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Wonderful Realisation of Romance: Shikha Khanduja Kaul's Hidden Husband
Shikha Khanduja Kaul's Hidden Husband is wonderful fictional narrative that attempts to offer a wonderful mingling of Romance and Reality. There is no such thing as seeing stars in the smile of a beloved, or the beloved discovering an angel in the look of the lover. The events happen as if we are living our daily round of life in the dullest ever way.

But, beneath the narrative of deceptive simplicity, there is the wonderful focus on romance and mishaps in romance and more strangely on marriage and conjugal life frictions  between the two lovers from two different cultures reminiscent of Chetan Bhagat's Half Girlfriend. The smooth flow of narration is just superb. .

Shikha  Khanduja Kaul's  Hidden Husband ( ISBN 978-9384-382-070  ) published by  Gargi Publishers (Bijnor,2015) priced at Rs. 195/- has an aphoristic  subtitle  'Some Secrets Never Leave You'. A wonderful story on love entanglement in life, the novel keeps the readers engaged from the first sentence to the last. 

Shikha Khanduja Kaul is a wonderful writer and she knows the magic of weaving a multi-dimensional tale with plethora of ideas jam-packed into the fictional frame.  The storyline is quite interesting. Aisha is trapped in her own secret, which makes her life hell. Her love for Raghav is true. But hailing from two very different cultures is the basis of their continued friction. Aisha is a Punjabi girl from Gurgaon and Raghav a Bihari from Ranchi. Raghav's family will certainly not accept a girl from outside their community. And yet, he continues giving her false hopes through his efforts and promises. And then they take a step which entangles her life further.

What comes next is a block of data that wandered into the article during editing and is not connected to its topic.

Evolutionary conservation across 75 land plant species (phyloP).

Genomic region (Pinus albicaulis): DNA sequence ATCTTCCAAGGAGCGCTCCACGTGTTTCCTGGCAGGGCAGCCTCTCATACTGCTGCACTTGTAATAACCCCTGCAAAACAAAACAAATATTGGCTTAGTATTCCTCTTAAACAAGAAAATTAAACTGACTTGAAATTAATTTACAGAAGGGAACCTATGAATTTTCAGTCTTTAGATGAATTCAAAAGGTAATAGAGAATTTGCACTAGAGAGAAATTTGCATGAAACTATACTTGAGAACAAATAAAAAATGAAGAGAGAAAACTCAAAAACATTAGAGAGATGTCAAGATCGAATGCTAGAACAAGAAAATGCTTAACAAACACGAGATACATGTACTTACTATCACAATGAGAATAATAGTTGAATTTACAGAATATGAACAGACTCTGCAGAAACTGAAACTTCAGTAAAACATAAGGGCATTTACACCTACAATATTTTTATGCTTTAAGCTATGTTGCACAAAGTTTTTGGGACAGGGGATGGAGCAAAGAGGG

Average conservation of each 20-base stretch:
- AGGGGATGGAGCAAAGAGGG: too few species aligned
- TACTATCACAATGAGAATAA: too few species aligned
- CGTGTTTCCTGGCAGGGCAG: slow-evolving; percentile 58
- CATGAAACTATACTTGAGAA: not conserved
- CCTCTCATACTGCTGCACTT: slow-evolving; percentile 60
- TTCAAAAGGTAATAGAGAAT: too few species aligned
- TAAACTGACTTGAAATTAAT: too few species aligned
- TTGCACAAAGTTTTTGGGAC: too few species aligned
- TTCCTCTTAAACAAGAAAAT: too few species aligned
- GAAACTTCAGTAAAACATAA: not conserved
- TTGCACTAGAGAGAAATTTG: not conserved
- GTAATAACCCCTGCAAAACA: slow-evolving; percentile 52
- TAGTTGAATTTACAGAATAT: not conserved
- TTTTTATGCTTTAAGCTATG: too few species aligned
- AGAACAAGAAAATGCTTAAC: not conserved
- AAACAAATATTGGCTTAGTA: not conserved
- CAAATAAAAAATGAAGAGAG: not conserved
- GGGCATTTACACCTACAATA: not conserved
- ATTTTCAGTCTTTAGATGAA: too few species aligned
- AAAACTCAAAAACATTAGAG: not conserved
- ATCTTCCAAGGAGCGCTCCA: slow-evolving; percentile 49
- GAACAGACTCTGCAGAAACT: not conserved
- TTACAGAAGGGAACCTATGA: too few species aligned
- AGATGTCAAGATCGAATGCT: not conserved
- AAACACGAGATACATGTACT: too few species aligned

The authoress nurtures the mystery till the end if she will be able to manage to come out of this quandary or she must continue to live in her self-created web. A feminist treatise all around, the novel very artistically explores the atrocities committed on women in the Indian society and the tough decisions taken by her as a married woman. Here Shikha Kaul goes beyond Chetan Bhagat's Half Girlfriend theme as she gives the story a new dimension. The end of the novel is like the last page of a detective novel where all solutions are usually given.

The first person narrative of Hidden Husband is pregnant with beautiful expressions. One such passage is where the termination of marriage is described: "It was February, the thirteenth, a day before the Valentine's Day and my birthday too. 'I hereby grant you the termination of your marriage, effective starting today' the judge said as he handed over our divorce decree to us. I died a hundred deaths that moment "(P.197). There is a wonderful letter written to the Prime Minister where she expresses concern about terrorism and so called jihad: "I am just a common citizen of your country, worried about the future of our nation , as much as you care. It is not about particular religion that I belong to which I wish to favour in this letter." (208). The letter ends with the signatory as 'a victim to religion'. In very few novels of recent times, the writer uses the theme for love story. The irony was expressed through the words of Raghav "No Chandigarh or London wala can take you from me' though  on the wedding day of 8th December Raghav had one day before married a different girl. Asha was married to a new man, Sameer.